2020 vote margin




More voters

Fewer voters

States with no approved map

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Updated Nov. 8 at 10:02 p.m.Originally published May 17, 2022

Each decade, the federal government compiles and publishes updated population figures for all 50 states in a census required by the U.S. Constitution. Seats in the U.S. House of Representatives are then awarded, with some states gaining or losing seats while others retain the same amount. In either case, states must redraw their district lines to make sure each district contains roughly the same number of people.

Redistricting has become a highly politicized process as parties jockey for advantage in the midterms to determine control of the narrowly divided House. Where the lines are drawn can heavily favor one party over the other.

Next, explore our guide to the 2022 midterm elections.

Adrian Blanco, Ted Mellnik and Harry Stevens contributed to this report.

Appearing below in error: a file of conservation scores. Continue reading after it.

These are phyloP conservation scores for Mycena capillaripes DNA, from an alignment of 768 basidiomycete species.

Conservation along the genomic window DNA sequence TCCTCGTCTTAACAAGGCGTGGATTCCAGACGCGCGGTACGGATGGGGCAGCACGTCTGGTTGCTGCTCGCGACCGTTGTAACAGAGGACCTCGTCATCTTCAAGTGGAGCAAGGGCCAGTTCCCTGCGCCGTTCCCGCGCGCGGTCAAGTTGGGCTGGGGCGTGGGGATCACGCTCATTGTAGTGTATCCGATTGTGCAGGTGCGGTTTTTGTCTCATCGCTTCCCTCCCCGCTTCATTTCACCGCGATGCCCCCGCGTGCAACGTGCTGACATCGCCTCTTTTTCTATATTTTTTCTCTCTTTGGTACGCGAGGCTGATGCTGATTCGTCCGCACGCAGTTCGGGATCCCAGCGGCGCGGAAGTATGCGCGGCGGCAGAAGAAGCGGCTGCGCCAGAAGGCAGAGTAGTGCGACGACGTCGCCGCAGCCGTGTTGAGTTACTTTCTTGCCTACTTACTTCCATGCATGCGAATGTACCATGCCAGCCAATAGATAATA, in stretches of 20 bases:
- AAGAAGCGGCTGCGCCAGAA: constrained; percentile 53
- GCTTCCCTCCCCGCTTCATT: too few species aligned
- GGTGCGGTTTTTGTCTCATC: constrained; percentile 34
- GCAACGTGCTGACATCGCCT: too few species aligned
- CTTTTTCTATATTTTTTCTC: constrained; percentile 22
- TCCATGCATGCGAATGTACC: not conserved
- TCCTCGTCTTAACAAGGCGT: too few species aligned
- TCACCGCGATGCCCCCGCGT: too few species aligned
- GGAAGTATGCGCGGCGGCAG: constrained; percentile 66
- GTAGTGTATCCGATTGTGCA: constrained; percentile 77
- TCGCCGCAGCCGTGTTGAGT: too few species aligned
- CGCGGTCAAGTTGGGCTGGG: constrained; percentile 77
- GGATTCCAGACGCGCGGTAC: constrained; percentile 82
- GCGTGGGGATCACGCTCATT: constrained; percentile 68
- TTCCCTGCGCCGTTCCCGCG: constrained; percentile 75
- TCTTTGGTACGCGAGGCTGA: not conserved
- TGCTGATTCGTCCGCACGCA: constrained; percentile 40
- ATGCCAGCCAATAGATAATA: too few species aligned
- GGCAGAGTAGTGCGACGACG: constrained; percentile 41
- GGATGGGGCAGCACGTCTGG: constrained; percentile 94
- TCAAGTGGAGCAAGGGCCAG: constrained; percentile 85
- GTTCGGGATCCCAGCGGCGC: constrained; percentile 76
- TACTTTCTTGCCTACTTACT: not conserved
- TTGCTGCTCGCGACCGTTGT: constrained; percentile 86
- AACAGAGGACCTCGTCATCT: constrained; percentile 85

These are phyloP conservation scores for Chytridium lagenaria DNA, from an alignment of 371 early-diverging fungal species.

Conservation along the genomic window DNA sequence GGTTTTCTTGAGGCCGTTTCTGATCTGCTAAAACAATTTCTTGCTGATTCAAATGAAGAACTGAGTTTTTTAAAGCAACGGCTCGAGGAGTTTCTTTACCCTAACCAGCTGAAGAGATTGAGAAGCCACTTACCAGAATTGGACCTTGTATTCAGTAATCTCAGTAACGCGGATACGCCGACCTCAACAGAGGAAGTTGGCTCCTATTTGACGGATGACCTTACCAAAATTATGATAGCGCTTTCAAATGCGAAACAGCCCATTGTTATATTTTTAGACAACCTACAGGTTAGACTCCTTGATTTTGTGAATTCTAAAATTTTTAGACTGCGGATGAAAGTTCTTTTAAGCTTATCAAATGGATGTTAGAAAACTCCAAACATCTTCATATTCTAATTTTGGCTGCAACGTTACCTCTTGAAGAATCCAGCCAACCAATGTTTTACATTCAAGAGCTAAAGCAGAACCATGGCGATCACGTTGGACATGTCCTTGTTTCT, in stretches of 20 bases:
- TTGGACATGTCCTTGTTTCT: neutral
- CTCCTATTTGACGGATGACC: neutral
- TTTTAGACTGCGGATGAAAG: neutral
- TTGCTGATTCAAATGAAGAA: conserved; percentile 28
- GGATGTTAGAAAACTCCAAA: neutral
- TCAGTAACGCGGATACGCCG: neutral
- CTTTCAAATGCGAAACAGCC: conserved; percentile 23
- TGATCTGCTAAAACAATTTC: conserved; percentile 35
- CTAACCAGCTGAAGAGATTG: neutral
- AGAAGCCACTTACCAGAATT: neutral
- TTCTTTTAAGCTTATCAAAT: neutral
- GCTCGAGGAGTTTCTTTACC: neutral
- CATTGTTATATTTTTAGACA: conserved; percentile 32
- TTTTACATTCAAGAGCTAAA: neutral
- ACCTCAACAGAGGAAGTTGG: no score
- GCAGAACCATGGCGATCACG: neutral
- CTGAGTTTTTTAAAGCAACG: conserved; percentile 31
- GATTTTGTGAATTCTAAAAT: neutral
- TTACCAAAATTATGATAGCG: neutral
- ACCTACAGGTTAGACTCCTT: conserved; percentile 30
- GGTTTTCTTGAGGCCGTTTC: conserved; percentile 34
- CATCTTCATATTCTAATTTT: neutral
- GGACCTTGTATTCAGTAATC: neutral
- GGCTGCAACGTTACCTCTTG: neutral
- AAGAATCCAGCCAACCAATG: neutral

About this story

The Washington Post estimated the lean of congressional districts using 2020 presidential results by precinct from Decision Desk HQ and estimates where the actual votes at the precinct level were unavailable or incomplete. In counties where more than 1 percent of the actual vote was not available by precinct, the map visualizes the actual votes at the county level. New Jersey results are at the township level.

Vote estimates have been used to calculate the lean of districts in all of Alabama, Alaska, Louisiana, Rhode Island and Virginia, and parts of Florida, Idaho, Kentucky, Michigan, Missouri, New Jersey, New York, North Carolina, Oklahoma, Pennsylvania, South Carolina, South Dakota and Tennessee because detailed results are not available.

See something that doesn’t look right? Let us know.

Editing by Kevin Uhrmacher. Copy editing by Anjelica Tan.